Wind Farms Paid to Stop Producing Power

By:  James Heiser
03/12/2012
       
Wind Farms Paid to Stop Producing Power

While President Obama travels around the United States touting “green energy” as the solution to the nation’s spiraling energy costs, the wind farms of the Pacific Northwest are proving once again that alternative energy sources are having a hard time living up to the praise lavished on them.

 

While President Obama travels around the United States touting “green energy” as the solution to the nation’s spiraling energy costs, the wind farms of the Pacific Northwest are proving once again that alternative energy sources are having a hard time living up to the praise lavished on them.

According to the UPI, Obama told workers at a truck manufacturing plant in North Carolina: "We've got to develop every source of American energy -- not just oil and gas, but wind power and solar power, nuclear power, biofuels." At the same time, the Bonneville Power Administration — a federal agency — has been shutting down wind turbines for hundreds of hours because demand could not keep up with the supply. An article for FoxNews.com (“Wind farms in Pacific Northwest paid to not produce”) details the decision to further subsidize wind farms which could only be built with federal funds:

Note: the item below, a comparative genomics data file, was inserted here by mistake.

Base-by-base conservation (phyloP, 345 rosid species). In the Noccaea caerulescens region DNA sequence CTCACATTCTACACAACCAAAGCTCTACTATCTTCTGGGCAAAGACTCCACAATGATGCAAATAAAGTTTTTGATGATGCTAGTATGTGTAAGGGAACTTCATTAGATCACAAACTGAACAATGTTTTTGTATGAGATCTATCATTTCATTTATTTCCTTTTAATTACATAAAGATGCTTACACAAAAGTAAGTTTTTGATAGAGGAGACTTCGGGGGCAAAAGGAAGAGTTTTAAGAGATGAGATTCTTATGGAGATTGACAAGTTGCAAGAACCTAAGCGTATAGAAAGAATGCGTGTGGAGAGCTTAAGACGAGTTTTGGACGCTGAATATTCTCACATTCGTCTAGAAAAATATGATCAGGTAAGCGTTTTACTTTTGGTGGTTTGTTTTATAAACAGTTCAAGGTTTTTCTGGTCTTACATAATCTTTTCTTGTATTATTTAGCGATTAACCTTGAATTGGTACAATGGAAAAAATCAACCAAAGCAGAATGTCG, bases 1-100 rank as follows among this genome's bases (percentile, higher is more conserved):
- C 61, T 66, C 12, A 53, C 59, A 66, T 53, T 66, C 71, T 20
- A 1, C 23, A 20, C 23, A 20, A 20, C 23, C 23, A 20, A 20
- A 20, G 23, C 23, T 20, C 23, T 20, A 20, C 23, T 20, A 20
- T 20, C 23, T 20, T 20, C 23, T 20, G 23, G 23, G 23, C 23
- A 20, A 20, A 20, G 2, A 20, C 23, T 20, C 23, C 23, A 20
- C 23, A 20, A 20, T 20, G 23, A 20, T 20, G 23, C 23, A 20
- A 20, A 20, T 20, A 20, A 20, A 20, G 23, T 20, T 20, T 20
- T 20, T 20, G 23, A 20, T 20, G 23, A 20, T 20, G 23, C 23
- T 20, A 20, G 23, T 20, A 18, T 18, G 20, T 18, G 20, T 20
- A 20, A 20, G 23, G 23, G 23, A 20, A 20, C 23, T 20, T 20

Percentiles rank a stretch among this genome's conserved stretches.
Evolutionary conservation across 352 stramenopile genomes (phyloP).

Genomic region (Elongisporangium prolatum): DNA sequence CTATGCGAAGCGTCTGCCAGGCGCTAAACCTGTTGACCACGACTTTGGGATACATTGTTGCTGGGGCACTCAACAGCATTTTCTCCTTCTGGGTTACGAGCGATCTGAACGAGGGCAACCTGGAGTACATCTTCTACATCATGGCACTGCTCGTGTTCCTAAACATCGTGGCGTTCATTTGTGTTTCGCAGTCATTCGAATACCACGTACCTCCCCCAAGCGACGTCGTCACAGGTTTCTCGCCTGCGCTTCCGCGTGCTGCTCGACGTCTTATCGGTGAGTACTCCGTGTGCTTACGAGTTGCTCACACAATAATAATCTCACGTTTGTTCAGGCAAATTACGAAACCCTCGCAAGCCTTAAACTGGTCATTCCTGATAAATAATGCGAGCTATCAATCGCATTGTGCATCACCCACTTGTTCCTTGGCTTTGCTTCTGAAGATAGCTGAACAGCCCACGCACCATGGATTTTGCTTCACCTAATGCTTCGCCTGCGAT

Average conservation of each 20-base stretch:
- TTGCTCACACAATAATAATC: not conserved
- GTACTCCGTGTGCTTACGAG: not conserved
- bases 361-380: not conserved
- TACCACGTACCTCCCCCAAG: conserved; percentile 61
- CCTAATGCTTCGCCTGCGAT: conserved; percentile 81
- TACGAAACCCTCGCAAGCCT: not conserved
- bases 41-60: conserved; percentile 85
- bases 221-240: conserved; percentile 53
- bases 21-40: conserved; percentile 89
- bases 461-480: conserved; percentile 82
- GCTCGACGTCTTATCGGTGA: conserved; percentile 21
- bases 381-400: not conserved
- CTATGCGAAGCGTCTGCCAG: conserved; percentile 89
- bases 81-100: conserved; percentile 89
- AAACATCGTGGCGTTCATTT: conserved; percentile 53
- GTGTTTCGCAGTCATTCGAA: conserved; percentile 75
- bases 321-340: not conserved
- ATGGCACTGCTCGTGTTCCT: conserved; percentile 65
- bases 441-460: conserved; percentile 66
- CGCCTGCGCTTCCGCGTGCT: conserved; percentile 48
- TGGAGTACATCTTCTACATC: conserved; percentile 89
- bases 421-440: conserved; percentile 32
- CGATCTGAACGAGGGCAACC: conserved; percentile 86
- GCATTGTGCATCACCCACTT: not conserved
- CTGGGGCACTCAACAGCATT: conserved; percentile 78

The problem arose during the late spring and early summer last year. Rapid snow melt filled the Columbia River Basin. The water rushed through the 31 dams run by the Bonneville Power Administration, a federal agency based in Portland, Ore., allowing for peak hydropower generation. At the very same time, the wind howled, leading to maximum wind power production.
 
Demand could not keep up with supply, so BPA shut down the wind farms for nearly 200 hours over 38 days.
 
"It's the one system in the world where in real time, moment to moment, you have to produce as much energy as is being consumed," BPA spokesman Doug Johnson said of the renewable energy.
 
Now, Bonneville is offering to compensate wind companies for half their lost revenue. The bill could reach up to $50 million a year.
 
The extra payout means energy users will eventually have to pay more.

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